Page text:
From the back
I love the way the bodice swings down the front to the natural waist at the back, and the hem line mirrors it. The hem at the front has been drafted to slope through to the back.
A peek at the lining
Darn, forgot to turn out the collar under the button - don't worry, it is perfectly symmetrical in real life...
McCalls Coat dress 4769, (1975).
I did a lot of fitting and refitting on this pattern, but I learned lots of very useful things. The best thing is that it has given me the confidence to grade a pattern up or down, which means a whole new world of retro sewing has become possible. Let me show you just a fraction of what this pattern has been through. Here's the upper bodice piece with a 2 inch FBA moved 4 times, a sliced side seam, a forward shoulder alteration, a tuck taken out through to the shoulder and a dropped arm hole.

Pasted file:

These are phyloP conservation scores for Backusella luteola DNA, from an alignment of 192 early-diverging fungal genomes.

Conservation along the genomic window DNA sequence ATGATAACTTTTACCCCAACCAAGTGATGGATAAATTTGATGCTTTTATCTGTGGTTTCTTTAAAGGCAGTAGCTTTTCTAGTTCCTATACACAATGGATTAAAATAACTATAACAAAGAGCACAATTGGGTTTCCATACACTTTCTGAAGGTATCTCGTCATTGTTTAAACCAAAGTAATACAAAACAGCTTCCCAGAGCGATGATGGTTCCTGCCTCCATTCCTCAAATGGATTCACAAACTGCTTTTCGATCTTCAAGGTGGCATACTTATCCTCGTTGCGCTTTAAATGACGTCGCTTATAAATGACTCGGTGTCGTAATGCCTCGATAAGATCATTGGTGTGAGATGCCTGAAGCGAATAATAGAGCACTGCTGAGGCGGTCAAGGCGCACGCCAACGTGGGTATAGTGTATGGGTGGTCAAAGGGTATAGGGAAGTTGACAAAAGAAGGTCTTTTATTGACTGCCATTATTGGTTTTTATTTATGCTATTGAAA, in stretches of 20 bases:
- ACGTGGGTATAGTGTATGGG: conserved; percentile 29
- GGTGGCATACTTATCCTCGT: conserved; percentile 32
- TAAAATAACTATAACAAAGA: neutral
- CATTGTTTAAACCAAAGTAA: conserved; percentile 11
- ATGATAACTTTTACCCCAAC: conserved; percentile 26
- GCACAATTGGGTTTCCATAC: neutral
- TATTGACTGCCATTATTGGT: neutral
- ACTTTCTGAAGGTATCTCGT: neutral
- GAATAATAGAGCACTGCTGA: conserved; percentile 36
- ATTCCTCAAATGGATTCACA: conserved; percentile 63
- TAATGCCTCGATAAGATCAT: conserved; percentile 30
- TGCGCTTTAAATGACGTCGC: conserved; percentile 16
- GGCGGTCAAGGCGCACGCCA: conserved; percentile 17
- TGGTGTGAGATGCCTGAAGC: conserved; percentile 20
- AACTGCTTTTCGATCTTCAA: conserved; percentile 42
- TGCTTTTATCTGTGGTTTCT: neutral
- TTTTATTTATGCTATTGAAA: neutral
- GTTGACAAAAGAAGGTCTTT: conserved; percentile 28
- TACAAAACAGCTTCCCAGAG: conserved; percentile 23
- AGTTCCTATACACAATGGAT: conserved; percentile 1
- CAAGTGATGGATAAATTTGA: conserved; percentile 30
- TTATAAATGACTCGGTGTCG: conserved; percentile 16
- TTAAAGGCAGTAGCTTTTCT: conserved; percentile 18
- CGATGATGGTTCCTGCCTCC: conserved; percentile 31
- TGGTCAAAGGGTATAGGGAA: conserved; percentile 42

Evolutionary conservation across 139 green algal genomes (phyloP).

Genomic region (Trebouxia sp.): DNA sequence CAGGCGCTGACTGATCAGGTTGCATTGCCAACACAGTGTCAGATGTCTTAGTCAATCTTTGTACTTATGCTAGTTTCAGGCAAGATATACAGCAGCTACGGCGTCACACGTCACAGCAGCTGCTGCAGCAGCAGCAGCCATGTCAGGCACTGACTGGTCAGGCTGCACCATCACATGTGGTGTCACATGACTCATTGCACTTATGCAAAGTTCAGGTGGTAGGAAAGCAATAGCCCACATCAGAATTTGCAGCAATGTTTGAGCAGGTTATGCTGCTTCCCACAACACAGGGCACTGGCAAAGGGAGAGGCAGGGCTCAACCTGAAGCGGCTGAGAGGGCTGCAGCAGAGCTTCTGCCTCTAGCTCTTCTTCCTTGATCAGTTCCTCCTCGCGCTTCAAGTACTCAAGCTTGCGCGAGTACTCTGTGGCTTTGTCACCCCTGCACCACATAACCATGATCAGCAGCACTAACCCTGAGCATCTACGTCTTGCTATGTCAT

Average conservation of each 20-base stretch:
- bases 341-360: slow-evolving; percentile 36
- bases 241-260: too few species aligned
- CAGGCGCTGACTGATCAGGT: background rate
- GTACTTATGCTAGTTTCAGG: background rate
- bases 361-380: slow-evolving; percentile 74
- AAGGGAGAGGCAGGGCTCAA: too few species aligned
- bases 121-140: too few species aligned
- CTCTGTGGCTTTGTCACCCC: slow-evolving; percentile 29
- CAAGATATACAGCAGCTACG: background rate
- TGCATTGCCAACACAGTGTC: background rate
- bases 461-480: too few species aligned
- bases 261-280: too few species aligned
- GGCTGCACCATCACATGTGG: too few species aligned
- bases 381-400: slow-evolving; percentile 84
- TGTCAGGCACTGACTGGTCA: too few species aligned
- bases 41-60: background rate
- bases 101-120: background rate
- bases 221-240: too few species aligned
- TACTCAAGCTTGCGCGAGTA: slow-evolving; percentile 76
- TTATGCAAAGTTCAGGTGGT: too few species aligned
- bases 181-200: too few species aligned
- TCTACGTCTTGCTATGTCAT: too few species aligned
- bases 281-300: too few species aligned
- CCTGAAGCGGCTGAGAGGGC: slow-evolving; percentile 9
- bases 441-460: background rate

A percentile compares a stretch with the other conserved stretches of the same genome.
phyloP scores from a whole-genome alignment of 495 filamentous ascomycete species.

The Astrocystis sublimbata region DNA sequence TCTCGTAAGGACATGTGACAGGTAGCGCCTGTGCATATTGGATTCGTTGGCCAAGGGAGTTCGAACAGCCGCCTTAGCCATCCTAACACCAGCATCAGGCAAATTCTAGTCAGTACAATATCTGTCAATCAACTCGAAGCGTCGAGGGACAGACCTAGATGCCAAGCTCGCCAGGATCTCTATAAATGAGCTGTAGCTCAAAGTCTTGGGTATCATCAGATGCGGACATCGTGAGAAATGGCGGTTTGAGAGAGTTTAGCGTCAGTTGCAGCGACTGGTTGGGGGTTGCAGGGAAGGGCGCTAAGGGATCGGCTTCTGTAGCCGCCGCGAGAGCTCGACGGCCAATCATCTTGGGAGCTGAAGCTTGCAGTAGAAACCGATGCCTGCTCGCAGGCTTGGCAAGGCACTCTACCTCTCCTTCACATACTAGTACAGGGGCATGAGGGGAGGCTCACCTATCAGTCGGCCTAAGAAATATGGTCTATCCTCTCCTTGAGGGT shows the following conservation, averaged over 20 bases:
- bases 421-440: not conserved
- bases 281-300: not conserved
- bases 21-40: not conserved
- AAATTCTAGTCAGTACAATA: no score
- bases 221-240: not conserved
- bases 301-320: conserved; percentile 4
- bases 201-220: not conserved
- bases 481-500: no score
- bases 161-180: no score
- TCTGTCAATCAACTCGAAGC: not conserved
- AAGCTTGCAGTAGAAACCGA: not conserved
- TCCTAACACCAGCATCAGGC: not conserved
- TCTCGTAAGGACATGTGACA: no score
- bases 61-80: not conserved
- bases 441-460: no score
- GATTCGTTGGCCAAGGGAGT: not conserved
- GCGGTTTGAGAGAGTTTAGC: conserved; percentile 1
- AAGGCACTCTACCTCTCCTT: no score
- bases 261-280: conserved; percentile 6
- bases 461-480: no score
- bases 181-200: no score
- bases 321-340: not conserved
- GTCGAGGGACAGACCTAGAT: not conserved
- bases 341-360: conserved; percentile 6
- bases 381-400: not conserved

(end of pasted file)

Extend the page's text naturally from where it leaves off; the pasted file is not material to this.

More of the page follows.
I bought my fabric for the Palmer/Pletsch 3 day tailoring workshop I am doing at the end of next month, thought I may as well buy it on sale. I am not very excited about my fabric to be honest, but exactly what does a stay at home mum need with a tailored wool jacket anyway? At least I'll get to have some fun with the lining. it's a suit wool, the perfect weight and hand for this project, BWOF 03-2009-110. Three and a half dots. The pattern that will make me a sewing guru.
But ...I've been thinking of making this one instead. It doesn't have a welt pocket, but I am quite happy to learn the technique on a scrap of fabric anyway. This is more my style, with a faux fur collar option and the petersham ribbon trim. And it's only a 3 dot pattern (7728), which means I will stay a sewing mortal.
Oh by the way, have I introduced you to my sock ham? Socks make great pressing hams. Just go through your drawers and find an odd wool one (in my case, that's also been shrunk in the wash) fill it with scraps to the heel and tie it off. Works brilliantly.